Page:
As usual I was reading instead of working, and found this post about unconventional coffee tables. Love the post! But where would you find the materials to make these unconventional beauties? I'm here to tell you where, folks, and to expand upon the idea of unconventional. Using salvage, of course.
The top of the coffee table doesn't have to be an antique bed board. It can be pretty much anything that is somewhat flat: an old door or window, a slab of wood (raw edge is cool), marble scrap, metal scrap or the top of an ironing board. Picture an old beveled door - it can support magazines, remotes, a plate of food. Glass windows with panes attached work, too. How about trying this with an old window? An old stained glass window will have some ridges, but it would also make a lovely coffee table. Dream!
Where would you find these items? Many places. Old doors are found in architectural salvage stores, shops that provide deconstruction services (think Habitat for Humanity Restores), and definitely on Craigslist. Metal scrap can be found at scrapyards, and is usually purchased by the pound. And don't forget Freecycle.org - post what you're looking for and see what happens. Marble is also out there. Everyone who has ever done a remodeling job has a leftover slab sitting in the garage. If they cannot sell it on Craigslist, they may give it away, so ask for it on Freecycle.
Similarly, supports should not be limited to wood pieces or cinder blocks. Sculptural pieces can be found at the same places listed above, but also consider salvaged concrete and brick for supports. How about stacks of magazines or books? How about a pair of old drawers? They would not only be support, but storage. Small or medium-size stools could be cut down to the same height and used for support. The possibilities are truly endless. If you're looking for something cool and unique, shop eBay and antique stores. If you need affordable, try the other routes listed, and you may find cool and unique there as well.
The oddities in this category are perhaps the most interesting of all. They're not really odd, of course, but they don't use the support and top combo idea. Here are some examples:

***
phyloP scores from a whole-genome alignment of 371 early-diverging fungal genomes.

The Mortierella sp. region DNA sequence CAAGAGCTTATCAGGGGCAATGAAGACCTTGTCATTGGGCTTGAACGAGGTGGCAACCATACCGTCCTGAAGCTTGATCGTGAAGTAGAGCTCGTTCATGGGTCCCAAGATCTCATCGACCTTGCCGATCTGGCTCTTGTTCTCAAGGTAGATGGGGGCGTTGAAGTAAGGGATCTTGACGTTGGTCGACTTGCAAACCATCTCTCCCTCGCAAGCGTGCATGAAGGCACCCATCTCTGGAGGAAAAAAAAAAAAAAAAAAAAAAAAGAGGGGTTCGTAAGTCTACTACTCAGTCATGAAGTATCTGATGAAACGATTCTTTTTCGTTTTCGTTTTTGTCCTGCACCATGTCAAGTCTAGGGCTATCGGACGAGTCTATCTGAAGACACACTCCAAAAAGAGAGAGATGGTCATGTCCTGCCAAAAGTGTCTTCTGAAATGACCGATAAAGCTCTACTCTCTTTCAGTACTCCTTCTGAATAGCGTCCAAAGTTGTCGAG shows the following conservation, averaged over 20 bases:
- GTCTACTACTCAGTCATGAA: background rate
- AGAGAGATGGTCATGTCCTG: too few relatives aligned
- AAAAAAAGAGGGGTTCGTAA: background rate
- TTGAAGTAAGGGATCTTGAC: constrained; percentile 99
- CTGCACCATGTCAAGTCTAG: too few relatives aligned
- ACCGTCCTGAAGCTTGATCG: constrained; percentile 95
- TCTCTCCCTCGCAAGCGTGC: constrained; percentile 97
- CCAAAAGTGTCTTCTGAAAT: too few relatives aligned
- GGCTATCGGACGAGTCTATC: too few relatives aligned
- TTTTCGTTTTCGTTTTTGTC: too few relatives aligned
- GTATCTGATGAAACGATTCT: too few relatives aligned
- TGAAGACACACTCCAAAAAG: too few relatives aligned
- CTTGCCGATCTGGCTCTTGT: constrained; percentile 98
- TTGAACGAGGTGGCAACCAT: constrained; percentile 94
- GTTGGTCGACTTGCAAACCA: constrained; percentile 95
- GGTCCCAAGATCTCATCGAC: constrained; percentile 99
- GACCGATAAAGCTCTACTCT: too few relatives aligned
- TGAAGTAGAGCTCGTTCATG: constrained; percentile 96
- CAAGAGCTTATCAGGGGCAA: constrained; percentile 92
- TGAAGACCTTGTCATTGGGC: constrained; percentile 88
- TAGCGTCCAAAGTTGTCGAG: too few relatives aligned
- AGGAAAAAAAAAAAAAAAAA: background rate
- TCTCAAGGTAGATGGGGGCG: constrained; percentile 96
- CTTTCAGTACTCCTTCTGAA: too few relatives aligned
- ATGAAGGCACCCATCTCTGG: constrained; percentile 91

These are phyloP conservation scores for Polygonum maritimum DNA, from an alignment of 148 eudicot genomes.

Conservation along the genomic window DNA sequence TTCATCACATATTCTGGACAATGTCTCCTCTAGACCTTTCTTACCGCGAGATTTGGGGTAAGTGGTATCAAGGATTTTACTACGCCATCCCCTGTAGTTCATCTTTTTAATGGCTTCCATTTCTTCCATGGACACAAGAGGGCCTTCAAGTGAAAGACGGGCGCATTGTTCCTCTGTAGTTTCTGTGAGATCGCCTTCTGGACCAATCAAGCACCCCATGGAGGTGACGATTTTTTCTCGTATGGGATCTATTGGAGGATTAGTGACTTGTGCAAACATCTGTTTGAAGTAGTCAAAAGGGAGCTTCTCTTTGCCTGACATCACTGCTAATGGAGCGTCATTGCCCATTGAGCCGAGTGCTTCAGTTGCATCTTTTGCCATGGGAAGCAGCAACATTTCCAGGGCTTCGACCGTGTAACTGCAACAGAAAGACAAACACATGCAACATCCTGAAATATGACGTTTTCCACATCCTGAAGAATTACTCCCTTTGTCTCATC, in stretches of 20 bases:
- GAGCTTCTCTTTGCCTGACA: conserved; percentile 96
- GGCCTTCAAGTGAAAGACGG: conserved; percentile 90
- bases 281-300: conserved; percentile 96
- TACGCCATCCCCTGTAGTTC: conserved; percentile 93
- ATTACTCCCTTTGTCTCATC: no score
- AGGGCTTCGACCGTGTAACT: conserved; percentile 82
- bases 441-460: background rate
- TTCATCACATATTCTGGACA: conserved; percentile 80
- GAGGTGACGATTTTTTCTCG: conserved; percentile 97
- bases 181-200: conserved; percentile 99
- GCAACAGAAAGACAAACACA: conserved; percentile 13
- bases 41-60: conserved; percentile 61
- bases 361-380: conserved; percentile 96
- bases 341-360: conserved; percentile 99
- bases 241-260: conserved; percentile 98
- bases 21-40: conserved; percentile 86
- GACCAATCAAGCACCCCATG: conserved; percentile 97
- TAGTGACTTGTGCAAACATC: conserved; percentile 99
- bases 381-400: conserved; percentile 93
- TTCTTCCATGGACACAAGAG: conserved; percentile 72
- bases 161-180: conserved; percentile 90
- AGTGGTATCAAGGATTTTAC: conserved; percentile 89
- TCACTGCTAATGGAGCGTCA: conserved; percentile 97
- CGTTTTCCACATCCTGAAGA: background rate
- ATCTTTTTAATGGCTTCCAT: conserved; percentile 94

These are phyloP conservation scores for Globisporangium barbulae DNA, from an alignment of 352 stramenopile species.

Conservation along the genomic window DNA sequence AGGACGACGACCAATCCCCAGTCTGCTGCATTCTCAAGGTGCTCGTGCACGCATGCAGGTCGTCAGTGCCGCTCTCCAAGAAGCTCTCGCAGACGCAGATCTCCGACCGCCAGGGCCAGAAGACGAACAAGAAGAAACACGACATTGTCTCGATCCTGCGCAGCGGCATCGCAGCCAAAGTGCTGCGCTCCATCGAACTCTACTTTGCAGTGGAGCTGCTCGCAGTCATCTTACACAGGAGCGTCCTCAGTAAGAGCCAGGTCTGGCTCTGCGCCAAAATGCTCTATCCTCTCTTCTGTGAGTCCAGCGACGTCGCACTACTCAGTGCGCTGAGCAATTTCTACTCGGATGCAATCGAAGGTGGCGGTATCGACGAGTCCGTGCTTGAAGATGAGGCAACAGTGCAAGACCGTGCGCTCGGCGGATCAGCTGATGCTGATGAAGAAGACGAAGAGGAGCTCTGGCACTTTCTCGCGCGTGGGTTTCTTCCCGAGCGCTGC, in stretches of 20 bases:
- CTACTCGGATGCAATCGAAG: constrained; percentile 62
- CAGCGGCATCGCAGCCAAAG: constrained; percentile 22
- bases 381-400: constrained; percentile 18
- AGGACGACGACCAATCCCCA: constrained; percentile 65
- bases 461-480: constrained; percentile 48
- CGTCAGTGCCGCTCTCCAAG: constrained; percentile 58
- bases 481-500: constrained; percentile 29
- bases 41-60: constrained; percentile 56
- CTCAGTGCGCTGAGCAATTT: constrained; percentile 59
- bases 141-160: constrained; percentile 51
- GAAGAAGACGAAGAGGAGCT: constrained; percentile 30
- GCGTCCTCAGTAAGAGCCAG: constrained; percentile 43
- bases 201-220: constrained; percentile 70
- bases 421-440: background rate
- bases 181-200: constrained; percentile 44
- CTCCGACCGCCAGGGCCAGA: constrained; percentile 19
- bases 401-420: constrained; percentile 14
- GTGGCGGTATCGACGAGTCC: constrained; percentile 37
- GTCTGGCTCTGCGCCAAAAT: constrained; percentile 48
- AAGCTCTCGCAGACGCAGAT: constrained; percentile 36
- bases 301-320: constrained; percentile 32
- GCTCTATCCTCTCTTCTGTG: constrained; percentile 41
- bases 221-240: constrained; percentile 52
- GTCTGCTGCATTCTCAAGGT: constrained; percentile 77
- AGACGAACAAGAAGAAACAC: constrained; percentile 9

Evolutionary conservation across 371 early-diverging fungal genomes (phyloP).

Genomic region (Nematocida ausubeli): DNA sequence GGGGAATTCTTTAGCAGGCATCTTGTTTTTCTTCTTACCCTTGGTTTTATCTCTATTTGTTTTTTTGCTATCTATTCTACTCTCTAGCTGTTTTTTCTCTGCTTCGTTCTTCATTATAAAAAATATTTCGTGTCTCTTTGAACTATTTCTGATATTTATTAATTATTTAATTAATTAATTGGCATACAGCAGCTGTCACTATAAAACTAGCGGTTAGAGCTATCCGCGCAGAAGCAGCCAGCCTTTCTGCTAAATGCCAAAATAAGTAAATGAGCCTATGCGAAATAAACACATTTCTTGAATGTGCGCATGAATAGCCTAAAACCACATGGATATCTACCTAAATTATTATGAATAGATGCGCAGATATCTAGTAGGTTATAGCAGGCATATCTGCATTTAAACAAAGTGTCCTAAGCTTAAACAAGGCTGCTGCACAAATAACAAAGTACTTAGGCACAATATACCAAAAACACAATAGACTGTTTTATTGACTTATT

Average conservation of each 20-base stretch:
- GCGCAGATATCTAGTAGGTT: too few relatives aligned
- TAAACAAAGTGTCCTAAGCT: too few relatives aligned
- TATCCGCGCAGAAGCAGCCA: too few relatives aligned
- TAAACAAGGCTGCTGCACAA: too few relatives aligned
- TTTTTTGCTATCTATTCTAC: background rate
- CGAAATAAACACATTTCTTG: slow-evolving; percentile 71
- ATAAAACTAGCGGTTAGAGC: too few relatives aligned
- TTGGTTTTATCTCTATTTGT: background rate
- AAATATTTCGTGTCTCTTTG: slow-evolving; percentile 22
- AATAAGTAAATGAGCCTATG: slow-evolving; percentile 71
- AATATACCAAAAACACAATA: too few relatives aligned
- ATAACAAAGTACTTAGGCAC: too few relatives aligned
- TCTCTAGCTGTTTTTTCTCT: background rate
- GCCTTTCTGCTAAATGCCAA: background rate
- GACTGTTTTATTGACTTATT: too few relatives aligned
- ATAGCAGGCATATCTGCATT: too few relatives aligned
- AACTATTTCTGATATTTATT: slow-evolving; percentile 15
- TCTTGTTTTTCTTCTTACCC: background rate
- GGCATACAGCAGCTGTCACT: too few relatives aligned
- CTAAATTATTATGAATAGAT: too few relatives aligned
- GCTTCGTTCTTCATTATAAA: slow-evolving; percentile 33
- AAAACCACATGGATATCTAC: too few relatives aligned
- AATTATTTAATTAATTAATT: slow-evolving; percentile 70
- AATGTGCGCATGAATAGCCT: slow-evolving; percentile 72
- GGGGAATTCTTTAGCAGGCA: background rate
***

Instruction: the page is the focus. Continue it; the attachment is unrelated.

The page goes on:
*Stumps or a group of stumps. Coming from Oregon, it drives me nuts to think of paying for stumps - we can get them very readily here. I particularly like them with casters added, so you can move them around. I also prefer them with the bark on. If you live somewhere without available stumps, how about banding together some 2x4s with leather straps and pretending they're stumps. Stumps just seem a rip-off when you pay hundreds of dollars for them. Just Say No.
*This Modelista article shows a leather gym bench as a coffee table. Very cool. How about a metal locker room bench? I've seen those around in antique and salvage stores. An old picnic bench would definitely work. Also interesting would be a piano stool or grouping of piano stools.
*Trunks as coffee tables are not really that odd, but I don't see them used as much as I would expect given their coolness factor. Check out the pics above. One of these would be too high as a coffee table (foot-of-the-bed bench instead? for storing blankies?), but the others are perfect, especially for storage. (Why am I not using one of these?) Stacks of old suitcases can be used for either the coffee table itself or as support for a flat top.
If you're in Oregon, I found these trunks at the Community Warehouse Estate Store in Tualatin.
Fun fact for you fashionistas: fur wraps are back. They're all over at nicer antique / thrift / consignment stores.
For those of you not in PDX and looking for the alternative, search under architectural salvage, thrift, scrapyards in your area. Go browsing in antique stores. Check out Craigslist and Freecycle. But remember, the key here is unconventional.
A conventional coffee table is not for you - way too normal. You're trying to shake it up a little, and you will.